Stuff I should know more about: More of the history of the countries that make up Asia – I’m starting to rectify my lack of knowledge of Chinese history soon (I have a book to read, anyway), but I still have not much of a feel for Indian history let alone the rest of the continent.

Other exhibits: We also went and looked at the new information they have up about the 3500BC (naturally) mummified man in the Pre-dynastic Egypt gallery. They CT scanned him, and have (possibly temporarily?) got a touch screen display set up where you can look at the pictures this generated. It has a 3D image of the body, and you can move it around, look at various levels (ie skeletal, or with muscles etc). And look at cross sections. It’s pretty neat to play with (tho we did have to wait a while before we could look properly), and well labelled. They discovered from the CT scan that he was probably killed by a knife thrust through the back of the left shoulder – so quite probably a murder victim. And once you’ve seen it on the scan all labelled up it’s nice to be able to look at the actual mummy and see it there as well.

Other places: That evening we went to a performance by Niyaz, of which more another time.

In Our Time: Hannibal

The famous Carthaginian general Hannibal was the subject of the In Our Time episode that we listened to on Sunday … unfortunately I can’t hear the name without thinking of Hannibal the Hamster, the hero of a book I had when I was little (and my pet hamster was his namesake). But I did manage to put that aside, and listen to the story of a much more impressive Hannibal. The experts on the programme were Ellen O’Gorman (University of Bristol), Mark Woolmer (University of Durham) and Louis Rawlings (Cardiff University).

They opened by setting the scene – Rome and Carthage each with an empire facing off across the Mediterranean. The Carthaginian empire had grown from Phoenician trading outposts, and was centred on the western Mediterranean with important holdings in Sicily and Spain as well as their North African heartland. Rome, obviously centred on Italy, were the new kids in town and the first war between Rome & Carthage (the First Punic War) started over control of Sicily. Hannibal’s father Hamilcar Barca was the general in charge of the Carthaginian army during the last part of this war – he didn’t win, but it seems he was probably never actually expected to win as the army was underprovisioned for that sort of undertaking. Also after the end of the war (Carthage lost) he wasn’t punished, which supports this – the Carthaginians had no qualms about executing generals that they felt had failed.

After the First Punic War Carthage’s finances were in trouble, which was even more of a problem than you might expect because their army was made up of mercenaries who promptly revolted when they weren’t paid. Hamilcar put down this rebellion, and then took the army off to Spain to secure & improve the Spanish holdings – Spain being a major source of wealth for Carthage due to the silver mines. And this is where Hannibal enters the story – he’s 9 at this point, and gets taken along with his father to Spain to live and campaign with the army. And this is really where & how he learns to be such a good general – he lives with the army so knows the men and what will motivate them etc. And gets to see how to run campaigns first hand.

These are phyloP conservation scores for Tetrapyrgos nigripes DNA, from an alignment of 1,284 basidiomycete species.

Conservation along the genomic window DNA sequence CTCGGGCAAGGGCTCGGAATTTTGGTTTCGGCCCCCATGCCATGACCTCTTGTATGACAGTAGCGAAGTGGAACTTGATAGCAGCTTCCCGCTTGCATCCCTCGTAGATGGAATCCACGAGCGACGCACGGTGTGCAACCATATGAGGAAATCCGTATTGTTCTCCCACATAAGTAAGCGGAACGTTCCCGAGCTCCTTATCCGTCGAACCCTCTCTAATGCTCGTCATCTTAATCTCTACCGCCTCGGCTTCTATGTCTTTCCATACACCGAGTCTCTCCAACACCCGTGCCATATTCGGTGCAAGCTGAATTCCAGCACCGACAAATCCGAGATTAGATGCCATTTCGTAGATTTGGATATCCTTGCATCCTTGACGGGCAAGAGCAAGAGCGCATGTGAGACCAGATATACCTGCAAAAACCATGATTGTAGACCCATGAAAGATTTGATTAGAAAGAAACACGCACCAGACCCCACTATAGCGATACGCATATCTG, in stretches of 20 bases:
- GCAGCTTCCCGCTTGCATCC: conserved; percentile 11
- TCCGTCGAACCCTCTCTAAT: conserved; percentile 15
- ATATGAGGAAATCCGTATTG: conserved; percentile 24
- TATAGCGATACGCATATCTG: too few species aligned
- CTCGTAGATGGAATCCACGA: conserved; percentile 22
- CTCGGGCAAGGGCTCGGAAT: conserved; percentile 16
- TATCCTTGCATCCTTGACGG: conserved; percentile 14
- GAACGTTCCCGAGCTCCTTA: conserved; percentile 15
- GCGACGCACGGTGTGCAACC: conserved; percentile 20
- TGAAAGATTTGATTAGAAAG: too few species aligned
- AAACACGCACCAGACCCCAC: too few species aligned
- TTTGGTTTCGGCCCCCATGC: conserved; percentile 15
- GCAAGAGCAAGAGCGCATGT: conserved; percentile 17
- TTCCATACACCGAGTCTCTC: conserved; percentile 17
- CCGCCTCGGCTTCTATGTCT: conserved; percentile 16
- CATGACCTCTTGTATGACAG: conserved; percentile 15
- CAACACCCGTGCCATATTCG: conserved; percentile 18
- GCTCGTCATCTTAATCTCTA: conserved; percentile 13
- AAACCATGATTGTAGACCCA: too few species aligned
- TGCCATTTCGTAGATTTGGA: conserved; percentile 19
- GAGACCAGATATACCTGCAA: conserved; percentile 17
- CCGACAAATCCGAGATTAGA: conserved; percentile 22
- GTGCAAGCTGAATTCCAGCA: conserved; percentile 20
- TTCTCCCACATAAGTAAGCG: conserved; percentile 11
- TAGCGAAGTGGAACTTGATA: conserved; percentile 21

Once Hamilcar dies (in battle) Hannibal’s brother-in-law takes over the army and gives Hannibal the job of cavalry commander. Once his brother-in-law dies (assassinated) Hannibal gets the job of overall commander – he’s only about 25 at this point, but has 16 years of military experience. Then Second Punic War kicks off – starting over control of a particular Spanish settlement which is under the protection of Rome. And right from the outset Hannibal demonstrates some of the genius for which he’s remembered – one of his key qualities is the speed at which he (and his army) reacts to events. Rome warned Hannibal off attacking the Spanish settlement, but by the time either Rome or Carthage had reacted Hannibal had already seiged and razed the city.

This is the point where Hannibal starts the journey that he’s most remembered for – he marches his 80,000 strong army north through Spain and into Gaul, then east to the Alps and across them to northern Italy. He had to do this because Carthage were no longer the major naval power in the Mediterranean, and if they’d sailed to Rome they would have had even more trouble. They had to fight their way through both Spain and Gaul, and provision the army from the land they march through. Then they crossed the Alps during the winter. This whole journey reduces his army to approximately 26,000 men – through desertions, through leaving garrisons behind en route and through deaths as they cross the Alps. He still has some of the war elephants too! Despite these crippling loses Hannibal goes on to win over 20 battles against Roman armies that outnumber him, due to his superior tactical skills (including paying a lot of attention to and making use of the lay of the land he’s fighting on) and the superior mobility of his troops. At one point he has the chance to march on Rome, but doesn’t take this opportunity – opinion is divided on whether this was the right decision. Perhaps he might’ve won the war if he’d marched on Rome then, perhaps he was right and didn’t have enough troops to properly seige the city for long enough for it to fall.

Eventually the Romans stopped trying to meet his army on his terms – instead they used delaying tactics to avoid battle but keep the army occupied. And then attacked Carthage itself forcing Hannibal to bring his army back home to save the city. This is the battle he lost, losing the war for Carthage – a while afterwards this was used as an excuse to send him into exile and he lived in a series of provinces/kingdoms that were being threatened by Rome offering them his advice on how to campaign against the Romans. Eventually one of these handed him over as part of their peace treaty with Rome, and rather than be captured he took poison.

Hannibal is still remembered (and respected) today because the Romans were impressed with him, and afraid of him. He was apparently used as a bogeyman for Roman children. And his tactical skill was respected even into modern times.